Let’s start with some good news. The average American's 401(k) balance has never been higher.
According to a recent Fidelity Investments quarterly analysis, the average balance in its 401(k) accounts grew to $97,700, a 9.7 percent increase from the same point last year when the average balance was $89,100.
But that good news is tempered by a piece of bad news. Most people still won’t have enough money to cover their costs in retirement – especially if they don’t have an employer pension or some other guaranteed income source to add to their Social Security benefits.
Experts mostly agree that you’ll need about 80 percent of your pre-retirement salary to maintain the lifestyle you hope to have in retirement. Social Security is meant to replace about 40 percent of your income. The rest has to come from other sources – and for many Americans the only other source is their 401(k).
Yet many treat that account as an afterthought.
How come? One significant reason is those automatic payroll deductions. Yes, they help savers build a nest egg, but people tend not to pay much heed to how the money is handled or what kind of fees they’re paying.
That’s a mistake any time, but in retirement that inattention could cost you dearly.
Retirees and soon-to-be-retirees need to become proactive about managing their workplace accounts, including dealing with these challenges:
- Taxes: Savers often look at the total balance in their 401(k) and think that’s the amount they will have to help cover their living expenses in retirement. They fail to account for one key point: They will have to pay taxes on that money when they make withdrawals. Not understanding the impact of taxes is one of the biggest errors retirees make. Before you do anything with the money in your 401(k), make sure your financial advisor or CPA clearly explains the tax impact to your overall retirement plan.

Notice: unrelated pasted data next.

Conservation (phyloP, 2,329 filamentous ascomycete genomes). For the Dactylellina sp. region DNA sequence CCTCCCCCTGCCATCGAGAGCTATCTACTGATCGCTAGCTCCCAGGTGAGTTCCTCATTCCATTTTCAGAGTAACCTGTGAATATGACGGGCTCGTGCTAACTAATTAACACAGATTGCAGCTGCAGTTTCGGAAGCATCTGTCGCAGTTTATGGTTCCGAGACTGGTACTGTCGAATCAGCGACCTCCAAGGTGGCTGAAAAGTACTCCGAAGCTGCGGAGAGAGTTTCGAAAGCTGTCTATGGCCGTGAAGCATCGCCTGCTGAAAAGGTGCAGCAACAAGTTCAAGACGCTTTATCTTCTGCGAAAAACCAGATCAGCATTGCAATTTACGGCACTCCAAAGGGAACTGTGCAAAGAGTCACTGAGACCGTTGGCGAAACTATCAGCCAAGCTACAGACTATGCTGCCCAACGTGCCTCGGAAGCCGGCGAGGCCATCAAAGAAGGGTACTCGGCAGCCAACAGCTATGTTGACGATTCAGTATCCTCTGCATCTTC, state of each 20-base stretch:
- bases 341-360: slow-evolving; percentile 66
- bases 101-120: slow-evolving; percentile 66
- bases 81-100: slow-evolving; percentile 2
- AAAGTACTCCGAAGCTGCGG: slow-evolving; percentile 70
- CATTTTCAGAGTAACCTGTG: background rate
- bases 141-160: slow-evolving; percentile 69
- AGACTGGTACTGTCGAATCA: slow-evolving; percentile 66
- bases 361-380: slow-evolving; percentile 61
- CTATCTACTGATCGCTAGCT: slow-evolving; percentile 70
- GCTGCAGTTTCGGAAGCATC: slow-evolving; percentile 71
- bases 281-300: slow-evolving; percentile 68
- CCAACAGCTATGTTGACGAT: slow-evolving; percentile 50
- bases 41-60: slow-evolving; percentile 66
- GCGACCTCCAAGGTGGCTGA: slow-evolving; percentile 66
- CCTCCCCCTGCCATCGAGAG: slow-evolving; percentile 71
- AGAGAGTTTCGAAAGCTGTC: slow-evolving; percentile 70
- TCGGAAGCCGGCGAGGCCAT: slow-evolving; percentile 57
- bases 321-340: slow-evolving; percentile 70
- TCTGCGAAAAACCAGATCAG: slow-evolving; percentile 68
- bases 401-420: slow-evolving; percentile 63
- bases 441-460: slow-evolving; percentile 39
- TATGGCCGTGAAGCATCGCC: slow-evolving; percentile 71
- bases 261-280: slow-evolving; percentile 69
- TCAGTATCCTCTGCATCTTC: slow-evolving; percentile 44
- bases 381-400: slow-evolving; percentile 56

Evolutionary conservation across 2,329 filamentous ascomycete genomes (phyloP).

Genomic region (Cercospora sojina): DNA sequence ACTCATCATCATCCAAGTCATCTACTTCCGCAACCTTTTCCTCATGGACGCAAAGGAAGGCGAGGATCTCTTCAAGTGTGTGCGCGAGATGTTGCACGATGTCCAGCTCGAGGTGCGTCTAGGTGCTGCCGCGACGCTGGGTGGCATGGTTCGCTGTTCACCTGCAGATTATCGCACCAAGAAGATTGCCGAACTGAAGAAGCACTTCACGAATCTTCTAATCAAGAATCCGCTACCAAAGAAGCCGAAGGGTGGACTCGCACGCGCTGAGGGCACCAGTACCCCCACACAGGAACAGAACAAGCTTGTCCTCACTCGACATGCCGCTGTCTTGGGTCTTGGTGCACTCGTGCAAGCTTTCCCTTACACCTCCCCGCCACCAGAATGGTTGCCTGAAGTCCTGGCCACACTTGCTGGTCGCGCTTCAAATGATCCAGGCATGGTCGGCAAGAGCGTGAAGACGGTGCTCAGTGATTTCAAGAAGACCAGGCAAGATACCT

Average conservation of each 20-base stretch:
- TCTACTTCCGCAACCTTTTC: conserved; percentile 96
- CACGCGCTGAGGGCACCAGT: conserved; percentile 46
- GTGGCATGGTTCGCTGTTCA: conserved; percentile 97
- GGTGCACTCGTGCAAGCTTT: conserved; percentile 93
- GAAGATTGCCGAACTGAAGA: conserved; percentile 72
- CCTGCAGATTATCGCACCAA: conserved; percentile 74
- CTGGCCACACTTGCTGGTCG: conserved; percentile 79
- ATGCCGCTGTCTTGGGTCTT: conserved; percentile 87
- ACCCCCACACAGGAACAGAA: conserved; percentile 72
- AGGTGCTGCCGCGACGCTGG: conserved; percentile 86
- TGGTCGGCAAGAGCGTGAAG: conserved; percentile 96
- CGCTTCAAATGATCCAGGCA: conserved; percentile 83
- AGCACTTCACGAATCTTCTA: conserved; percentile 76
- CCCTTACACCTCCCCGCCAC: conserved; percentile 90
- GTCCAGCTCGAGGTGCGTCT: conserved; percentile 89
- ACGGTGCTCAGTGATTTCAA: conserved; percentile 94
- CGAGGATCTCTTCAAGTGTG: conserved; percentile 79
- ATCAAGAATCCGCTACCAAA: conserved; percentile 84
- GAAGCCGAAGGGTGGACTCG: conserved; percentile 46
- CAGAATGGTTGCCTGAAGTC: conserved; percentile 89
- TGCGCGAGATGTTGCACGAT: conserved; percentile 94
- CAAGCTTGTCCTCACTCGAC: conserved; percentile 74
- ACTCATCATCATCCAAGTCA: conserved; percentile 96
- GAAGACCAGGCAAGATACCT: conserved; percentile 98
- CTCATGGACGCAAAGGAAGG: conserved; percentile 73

- Investment choices and flexibility: Your old 401(k) likely has limited investment options compared with a traditional or Roth IRA, so a rollover may be a good idea if you want more control over your choices. A good advisor can walk you through the pros and cons of choosing a rollover vs. sticking with your 401(k), including costs, access, consolidating accounts and creditor protection.
- Getting help: In the accumulation phase of your investment life, you may have gotten by without much professional advice. You just kept stashing money away, watching the total grow while you went about living your life. But in retirement you can’t afford such a laissez faire approach. You’ll benefit from working with a retirement specialist who can provide you with a blueprint that covers everything from budgeting to long-term care and estate planning. You won’t get this kind of help from your 401(k) plan administrator or an investment-only advisor. This area requires special training and advanced planning skills.
No doubt you’re looking forward to kicking back and enjoying a relaxing retirement, free of the everyday worries you had when you were working. But when your paycheck stops it’s crucial that you have enough income to last the rest of your life. And that takes effort.
Peter J. D’Arruda is the president and founding principal of North Carolina-based Capital Financial & Insurance LLC (www.capitalfinancialusa.com), and president of the International Association of Registered Financial Consultants. Known as “Coach Pete,” he has authored six books on finance, including his most recent, “7 Baby Steps to a Ridiculously Reliable Retirement Income.” He also hosts the nationally syndicated “Financial Safari” radio program.
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